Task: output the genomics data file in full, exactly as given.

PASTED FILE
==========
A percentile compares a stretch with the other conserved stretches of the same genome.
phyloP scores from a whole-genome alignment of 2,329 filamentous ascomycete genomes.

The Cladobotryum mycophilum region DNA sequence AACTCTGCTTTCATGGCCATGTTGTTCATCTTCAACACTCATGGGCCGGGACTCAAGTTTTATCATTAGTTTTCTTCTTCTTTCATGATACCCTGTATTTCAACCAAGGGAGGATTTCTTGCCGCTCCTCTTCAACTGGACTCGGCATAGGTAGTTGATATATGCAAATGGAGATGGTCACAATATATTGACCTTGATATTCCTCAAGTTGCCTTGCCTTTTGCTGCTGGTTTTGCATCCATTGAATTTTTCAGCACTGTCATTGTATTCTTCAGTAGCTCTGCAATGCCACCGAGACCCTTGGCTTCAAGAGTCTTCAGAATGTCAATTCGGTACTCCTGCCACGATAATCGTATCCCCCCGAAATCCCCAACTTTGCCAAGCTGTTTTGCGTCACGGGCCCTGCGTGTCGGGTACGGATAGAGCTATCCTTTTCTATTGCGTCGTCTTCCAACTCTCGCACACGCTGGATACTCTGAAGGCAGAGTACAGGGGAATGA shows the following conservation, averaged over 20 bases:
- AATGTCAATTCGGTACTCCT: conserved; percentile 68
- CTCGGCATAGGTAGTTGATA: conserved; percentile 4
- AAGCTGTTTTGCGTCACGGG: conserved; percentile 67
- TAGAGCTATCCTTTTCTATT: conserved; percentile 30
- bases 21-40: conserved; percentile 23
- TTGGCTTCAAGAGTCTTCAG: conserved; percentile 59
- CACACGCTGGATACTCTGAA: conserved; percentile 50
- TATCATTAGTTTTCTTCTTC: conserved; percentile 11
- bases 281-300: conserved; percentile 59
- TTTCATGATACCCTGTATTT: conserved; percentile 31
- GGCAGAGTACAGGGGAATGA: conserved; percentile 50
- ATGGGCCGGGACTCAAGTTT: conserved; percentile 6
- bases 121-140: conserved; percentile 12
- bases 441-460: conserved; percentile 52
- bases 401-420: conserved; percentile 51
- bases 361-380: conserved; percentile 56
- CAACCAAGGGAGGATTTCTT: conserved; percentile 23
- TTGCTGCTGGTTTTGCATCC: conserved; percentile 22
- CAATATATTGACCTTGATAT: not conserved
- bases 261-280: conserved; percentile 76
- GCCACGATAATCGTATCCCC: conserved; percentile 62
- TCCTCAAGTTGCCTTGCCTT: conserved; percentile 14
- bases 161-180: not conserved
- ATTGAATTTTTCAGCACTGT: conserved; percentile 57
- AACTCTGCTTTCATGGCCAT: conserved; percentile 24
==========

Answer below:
A percentile compares a stretch with the other conserved stretches of the same genome.
phyloP scores from a whole-genome alignment of 2,329 filamentous ascomycete genomes.

The Cladobotryum mycophilum region DNA sequence AACTCTGCTTTCATGGCCATGTTGTTCATCTTCAACACTCATGGGCCGGGACTCAAGTTTTATCATTAGTTTTCTTCTTCTTTCATGATACCCTGTATTTCAACCAAGGGAGGATTTCTTGCCGCTCCTCTTCAACTGGACTCGGCATAGGTAGTTGATATATGCAAATGGAGATGGTCACAATATATTGACCTTGATATTCCTCAAGTTGCCTTGCCTTTTGCTGCTGGTTTTGCATCCATTGAATTTTTCAGCACTGTCATTGTATTCTTCAGTAGCTCTGCAATGCCACCGAGACCCTTGGCTTCAAGAGTCTTCAGAATGTCAATTCGGTACTCCTGCCACGATAATCGTATCCCCCCGAAATCCCCAACTTTGCCAAGCTGTTTTGCGTCACGGGCCCTGCGTGTCGGGTACGGATAGAGCTATCCTTTTCTATTGCGTCGTCTTCCAACTCTCGCACACGCTGGATACTCTGAAGGCAGAGTACAGGGGAATGA shows the following conservation, averaged over 20 bases:
- AATGTCAATTCGGTACTCCT: conserved; percentile 68
- CTCGGCATAGGTAGTTGATA: conserved; percentile 4
- AAGCTGTTTTGCGTCACGGG: conserved; percentile 67
- TAGAGCTATCCTTTTCTATT: conserved; percentile 30
- bases 21-40: conserved; percentile 23
- TTGGCTTCAAGAGTCTTCAG: conserved; percentile 59
- CACACGCTGGATACTCTGAA: conserved; percentile 50
- TATCATTAGTTTTCTTCTTC: conserved; percentile 11
- bases 281-300: conserved; percentile 59
- TTTCATGATACCCTGTATTT: conserved; percentile 31
- GGCAGAGTACAGGGGAATGA: conserved; percentile 50
- ATGGGCCGGGACTCAAGTTT: conserved; percentile 6
- bases 121-140: conserved; percentile 12
- bases 441-460: conserved; percentile 52
- bases 401-420: conserved; percentile 51
- bases 361-380: conserved; percentile 56
- CAACCAAGGGAGGATTTCTT: conserved; percentile 23
- TTGCTGCTGGTTTTGCATCC: conserved; percentile 22
- CAATATATTGACCTTGATAT: not conserved
- bases 261-280: conserved; percentile 76
- GCCACGATAATCGTATCCCC: conserved; percentile 62
- TCCTCAAGTTGCCTTGCCTT: conserved; percentile 14
- bases 161-180: not conserved
- ATTGAATTTTTCAGCACTGT: conserved; percentile 57
- AACTCTGCTTTCATGGCCAT: conserved; percentile 24